And, oh, by the way if you are interested in a fun way to introduce Tic-Tac-Toe try my Tic-Tac-Tarantula for iPad, especially if you are into creepy crawly things.  Tic-Tac-Tarantula is a one or two player game — match wits against the computer or play with a friend.

# Happy Pi Day 3.14.16

Well, this is it, the big one.  Pi Day 3.14.16 won’t happen again for 100 years.  I hope you had some mathematical fun today or at least had a piece of pie.  I’ve been working on a simulation of Napier’s Bones for iOS.  The iPad app is functionally similar to Napier’s calculating tool which, of course, in the history of computing devices, was one of the earliest calculators.   The app is designed using a table top or wooden box metaphor.

Rods are picked up by tapping a number on the left and dragging it into position on the right.  Each rod is etched with the multiplication table for the specific number. I am hoping that using the app will help kids better understand the meaning of multiplication.

A slider moves up and down highlighting the multiplier and showing how the partial products are used to generate the product.

The app also includes a bit of historical information about John Napier, the Scottish mathematician who lived in Edinburg from 1550 to 1617.

I included a quiz function so that the app will challenge kids to use the device to find the answers to multiplication problems.  It starts out with two-digit number multiplied by single digit number.  Problems then get progressively more challenging.

If all goes well the app should be available from the Apple iTunes store soon, hopefully by April Fools Day.😀

# Hands-On Math Hundreds Chart

When I was teaching elementary math in Southern California one of my favorite teaching aids was the hundreds chart.  I would burn up my photocopying budget reproducing hundreds charts so my students could color patterns showing the multiples of 2, 3, 5 or 7.  It really comes as no surprise to me that Hands-On Math Hundreds Chart is one of my favorite apps.  No longer is necessary to provides students with paper hundreds charts.  Using the app students just pick a color and a marker and then away they go marking patterns on the chart.

The interface is intuitive.  The markers function like objects and can picked up and moved.  To complete remove an object simply drag it off the chart.

A Teaching Tool

So what can you do with a hundreds chart?  Which concepts can you teach?  One of the first activities to do with young students is skip counting.  Pick a color and a type of marker.  To count by 3’s, for example, begin by tapping the cell labelled ‘3’ and then continue to 6, 9, 12, 15, etc.  Eventually a pattern begins to emerge.  Perhaps some of your students will discover that the pattern for 3 creates diagonal lines.  Encourage students to use math vocabulary in describing their hundreds chart explorations.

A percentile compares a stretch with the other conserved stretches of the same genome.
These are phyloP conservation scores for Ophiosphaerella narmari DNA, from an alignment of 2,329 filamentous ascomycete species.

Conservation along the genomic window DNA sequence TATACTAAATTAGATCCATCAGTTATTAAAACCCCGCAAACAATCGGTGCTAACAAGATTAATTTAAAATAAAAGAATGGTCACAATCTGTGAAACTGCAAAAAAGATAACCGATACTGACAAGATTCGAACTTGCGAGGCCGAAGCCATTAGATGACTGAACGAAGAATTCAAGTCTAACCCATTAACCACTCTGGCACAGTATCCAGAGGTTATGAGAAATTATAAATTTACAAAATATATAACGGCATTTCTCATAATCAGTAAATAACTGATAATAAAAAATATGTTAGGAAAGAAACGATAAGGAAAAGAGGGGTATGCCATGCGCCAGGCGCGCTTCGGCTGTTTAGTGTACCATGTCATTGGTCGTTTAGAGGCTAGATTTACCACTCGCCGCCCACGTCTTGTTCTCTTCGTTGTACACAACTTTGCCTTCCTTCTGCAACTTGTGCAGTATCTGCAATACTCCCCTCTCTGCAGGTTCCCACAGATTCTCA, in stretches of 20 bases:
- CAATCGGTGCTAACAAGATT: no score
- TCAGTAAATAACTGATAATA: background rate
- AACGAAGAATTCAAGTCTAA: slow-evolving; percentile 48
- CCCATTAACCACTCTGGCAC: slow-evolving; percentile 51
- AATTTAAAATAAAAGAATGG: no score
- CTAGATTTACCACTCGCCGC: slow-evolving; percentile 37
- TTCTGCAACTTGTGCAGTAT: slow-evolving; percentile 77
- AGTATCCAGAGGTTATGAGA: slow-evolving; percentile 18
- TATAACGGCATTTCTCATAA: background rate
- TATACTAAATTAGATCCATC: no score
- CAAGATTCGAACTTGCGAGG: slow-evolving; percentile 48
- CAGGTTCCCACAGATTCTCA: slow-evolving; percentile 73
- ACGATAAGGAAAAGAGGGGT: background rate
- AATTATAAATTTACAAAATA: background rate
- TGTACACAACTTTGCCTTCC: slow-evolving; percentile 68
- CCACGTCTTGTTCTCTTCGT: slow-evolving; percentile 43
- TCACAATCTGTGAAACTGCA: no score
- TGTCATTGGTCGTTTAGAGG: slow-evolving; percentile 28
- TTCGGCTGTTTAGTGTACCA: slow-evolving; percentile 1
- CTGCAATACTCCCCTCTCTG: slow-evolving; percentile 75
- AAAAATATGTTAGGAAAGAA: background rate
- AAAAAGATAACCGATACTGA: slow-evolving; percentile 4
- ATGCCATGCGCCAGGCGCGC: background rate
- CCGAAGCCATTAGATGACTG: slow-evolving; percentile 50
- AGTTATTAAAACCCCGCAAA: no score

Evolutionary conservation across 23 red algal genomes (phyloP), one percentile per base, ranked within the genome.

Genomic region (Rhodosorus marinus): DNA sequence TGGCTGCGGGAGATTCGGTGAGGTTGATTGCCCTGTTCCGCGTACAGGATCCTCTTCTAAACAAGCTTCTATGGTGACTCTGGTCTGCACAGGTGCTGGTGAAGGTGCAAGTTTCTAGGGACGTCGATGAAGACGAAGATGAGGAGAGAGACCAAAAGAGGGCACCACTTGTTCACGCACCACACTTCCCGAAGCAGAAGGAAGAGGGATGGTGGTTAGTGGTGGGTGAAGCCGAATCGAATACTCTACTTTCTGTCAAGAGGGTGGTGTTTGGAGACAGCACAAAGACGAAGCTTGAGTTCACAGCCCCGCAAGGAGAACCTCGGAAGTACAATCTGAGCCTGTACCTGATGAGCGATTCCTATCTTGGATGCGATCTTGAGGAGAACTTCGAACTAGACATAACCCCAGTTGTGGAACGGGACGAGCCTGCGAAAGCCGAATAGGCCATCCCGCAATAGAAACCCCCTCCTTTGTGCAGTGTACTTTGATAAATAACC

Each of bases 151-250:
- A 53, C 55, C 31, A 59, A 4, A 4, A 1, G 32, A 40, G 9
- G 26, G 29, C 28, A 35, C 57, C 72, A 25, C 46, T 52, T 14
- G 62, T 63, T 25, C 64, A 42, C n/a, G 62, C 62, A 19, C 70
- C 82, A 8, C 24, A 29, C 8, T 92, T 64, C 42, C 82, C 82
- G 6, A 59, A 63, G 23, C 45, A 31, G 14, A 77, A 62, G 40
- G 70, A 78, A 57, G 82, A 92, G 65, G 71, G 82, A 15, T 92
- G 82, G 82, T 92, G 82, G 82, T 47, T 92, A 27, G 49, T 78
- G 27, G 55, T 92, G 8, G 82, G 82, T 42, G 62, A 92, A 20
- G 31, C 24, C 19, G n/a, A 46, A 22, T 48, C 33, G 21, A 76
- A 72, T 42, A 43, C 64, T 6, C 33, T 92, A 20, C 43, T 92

But more can be done with a hundreds chart.  Marking patterns to show multiples of a given number is a great way to practice and learn multiplication tables and it is easy for teachers to check students work with just a glance at the iPad screen.  But there must be more that can be done with a hundreds chart.

Least Common Multiple

The reason the Hands-On Math Hundreds Chart app has 8 colors and 6 shapes is so that overlapping patterns can be created on the chart.  When kids start overlapping patterns things get really interesting, mathematically speaking.  Understanding Least Common Multiple, in my mind, is an essential skill for success in mathematics.  Using Least Common Multiple (LCM) students can reduce fractions to simplest terms.  LCM is the smallest positive integer that is evenly divisible by two other numbers, a and b.

Let’s define a as 3 and b as 5 (which also happen to be two prime numbers, but more on that later).  Here’s what the chart will look like after a pattern for 3 has been marked with a red square.

Now let’s overlay the pattern for 5 with a blue circle.  Things are starting to get interesting…

At this point a teacher would want to ask the students to find all the numbers that got both marks, the red square and the blue circle.  I would recommend that the students mark these numbers with a yellow highlight (transparent yellow square).

Wow! Look at that the yellow highlighted numbers also make a pattern.  This numbers are the common multiples of 3 and 5.  Now study the chart and find the smallest number in this set.  15 is the LCM of 3 and 5.

Find the LCM of other numbers.  Just tap the eraser to completely erase the chart. Oh, and remember, if you only want to remove one marker just slide it off the chart.

A Classic Lesson

The first 4 prime numbers are 2, 3, 5, and 7.  In mathematics, the sieve of Eratosthenes is a pattern that reveals the prime numbers.  To investigate the pattern on the Hands-On Math Hundreds Chart, begin by marking the pattern for the number 2 and then we will mark 3, 5, and 7.  The procedure involves skipping the first number in the series and then marking out all the multiples.  So, skip 2 and then more out 4, 6, 8, 10, etc.  The chart should look something like this:

Use a different color for each number.  Now mark out the pattern for 3, but remember to not mark 3 since it is also prime.  Continue by marking the patterns for 5 and 7.  If a number is already marked just skip it.  Since the next prime is 11 and 11² is 121 so not on the chart and we don’t need it for this experiment.

When the marking procedures are finished, the chart should look like this:

The numbers that did not get marked are prime numbers.  All the marked numbers are composite numbers.

Get Creative!